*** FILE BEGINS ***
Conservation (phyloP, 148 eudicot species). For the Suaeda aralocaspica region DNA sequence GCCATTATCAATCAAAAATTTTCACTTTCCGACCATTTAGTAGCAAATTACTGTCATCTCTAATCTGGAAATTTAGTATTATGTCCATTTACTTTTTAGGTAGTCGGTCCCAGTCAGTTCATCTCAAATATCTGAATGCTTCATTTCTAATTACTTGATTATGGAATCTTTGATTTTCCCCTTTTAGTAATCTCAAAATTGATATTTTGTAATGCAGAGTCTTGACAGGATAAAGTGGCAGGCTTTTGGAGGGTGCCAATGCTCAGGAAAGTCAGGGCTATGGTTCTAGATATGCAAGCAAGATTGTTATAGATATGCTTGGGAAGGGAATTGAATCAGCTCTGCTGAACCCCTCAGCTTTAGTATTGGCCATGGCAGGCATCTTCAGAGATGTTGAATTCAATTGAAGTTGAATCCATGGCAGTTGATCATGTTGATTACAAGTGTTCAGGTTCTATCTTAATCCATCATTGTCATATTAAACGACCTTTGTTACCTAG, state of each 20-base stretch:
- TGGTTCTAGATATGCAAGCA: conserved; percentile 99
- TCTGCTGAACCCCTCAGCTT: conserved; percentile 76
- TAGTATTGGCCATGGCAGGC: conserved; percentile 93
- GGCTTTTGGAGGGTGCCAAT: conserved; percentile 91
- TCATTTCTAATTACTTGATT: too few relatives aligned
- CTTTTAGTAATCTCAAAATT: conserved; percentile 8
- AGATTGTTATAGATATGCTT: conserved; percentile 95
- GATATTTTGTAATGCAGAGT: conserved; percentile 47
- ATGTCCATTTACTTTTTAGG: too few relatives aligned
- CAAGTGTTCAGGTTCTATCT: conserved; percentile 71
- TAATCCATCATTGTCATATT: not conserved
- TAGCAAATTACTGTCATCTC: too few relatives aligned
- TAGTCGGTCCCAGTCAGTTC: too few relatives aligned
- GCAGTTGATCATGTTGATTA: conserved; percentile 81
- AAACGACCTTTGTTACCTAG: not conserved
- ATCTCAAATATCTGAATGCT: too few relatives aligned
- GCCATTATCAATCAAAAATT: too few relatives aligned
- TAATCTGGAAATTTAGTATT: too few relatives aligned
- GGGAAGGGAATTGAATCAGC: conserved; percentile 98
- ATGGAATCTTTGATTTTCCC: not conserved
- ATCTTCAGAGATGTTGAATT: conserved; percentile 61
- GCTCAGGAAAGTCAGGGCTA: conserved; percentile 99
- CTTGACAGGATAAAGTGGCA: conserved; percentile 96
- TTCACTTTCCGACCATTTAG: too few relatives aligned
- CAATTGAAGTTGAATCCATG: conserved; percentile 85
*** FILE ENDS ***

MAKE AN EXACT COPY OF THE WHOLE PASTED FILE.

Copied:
Conservation (phyloP, 148 eudicot species). For the Suaeda aralocaspica region DNA sequence GCCATTATCAATCAAAAATTTTCACTTTCCGACCATTTAGTAGCAAATTACTGTCATCTCTAATCTGGAAATTTAGTATTATGTCCATTTACTTTTTAGGTAGTCGGTCCCAGTCAGTTCATCTCAAATATCTGAATGCTTCATTTCTAATTACTTGATTATGGAATCTTTGATTTTCCCCTTTTAGTAATCTCAAAATTGATATTTTGTAATGCAGAGTCTTGACAGGATAAAGTGGCAGGCTTTTGGAGGGTGCCAATGCTCAGGAAAGTCAGGGCTATGGTTCTAGATATGCAAGCAAGATTGTTATAGATATGCTTGGGAAGGGAATTGAATCAGCTCTGCTGAACCCCTCAGCTTTAGTATTGGCCATGGCAGGCATCTTCAGAGATGTTGAATTCAATTGAAGTTGAATCCATGGCAGTTGATCATGTTGATTACAAGTGTTCAGGTTCTATCTTAATCCATCATTGTCATATTAAACGACCTTTGTTACCTAG, state of each 20-base stretch:
- TGGTTCTAGATATGCAAGCA: conserved; percentile 99
- TCTGCTGAACCCCTCAGCTT: conserved; percentile 76
- TAGTATTGGCCATGGCAGGC: conserved; percentile 93
- GGCTTTTGGAGGGTGCCAAT: conserved; percentile 91
- TCATTTCTAATTACTTGATT: too few relatives aligned
- CTTTTAGTAATCTCAAAATT: conserved; percentile 8
- AGATTGTTATAGATATGCTT: conserved; percentile 95
- GATATTTTGTAATGCAGAGT: conserved; percentile 47
- ATGTCCATTTACTTTTTAGG: too few relatives aligned
- CAAGTGTTCAGGTTCTATCT: conserved; percentile 71
- TAATCCATCATTGTCATATT: not conserved
- TAGCAAATTACTGTCATCTC: too few relatives aligned
- TAGTCGGTCCCAGTCAGTTC: too few relatives aligned
- GCAGTTGATCATGTTGATTA: conserved; percentile 81
- AAACGACCTTTGTTACCTAG: not conserved
- ATCTCAAATATCTGAATGCT: too few relatives aligned
- GCCATTATCAATCAAAAATT: too few relatives aligned
- TAATCTGGAAATTTAGTATT: too few relatives aligned
- GGGAAGGGAATTGAATCAGC: conserved; percentile 98
- ATGGAATCTTTGATTTTCCC: not conserved
- ATCTTCAGAGATGTTGAATT: conserved; percentile 61
- GCTCAGGAAAGTCAGGGCTA: conserved; percentile 99
- CTTGACAGGATAAAGTGGCA: conserved; percentile 96
- TTCACTTTCCGACCATTTAG: too few relatives aligned
- CAATTGAAGTTGAATCCATG: conserved; percentile 85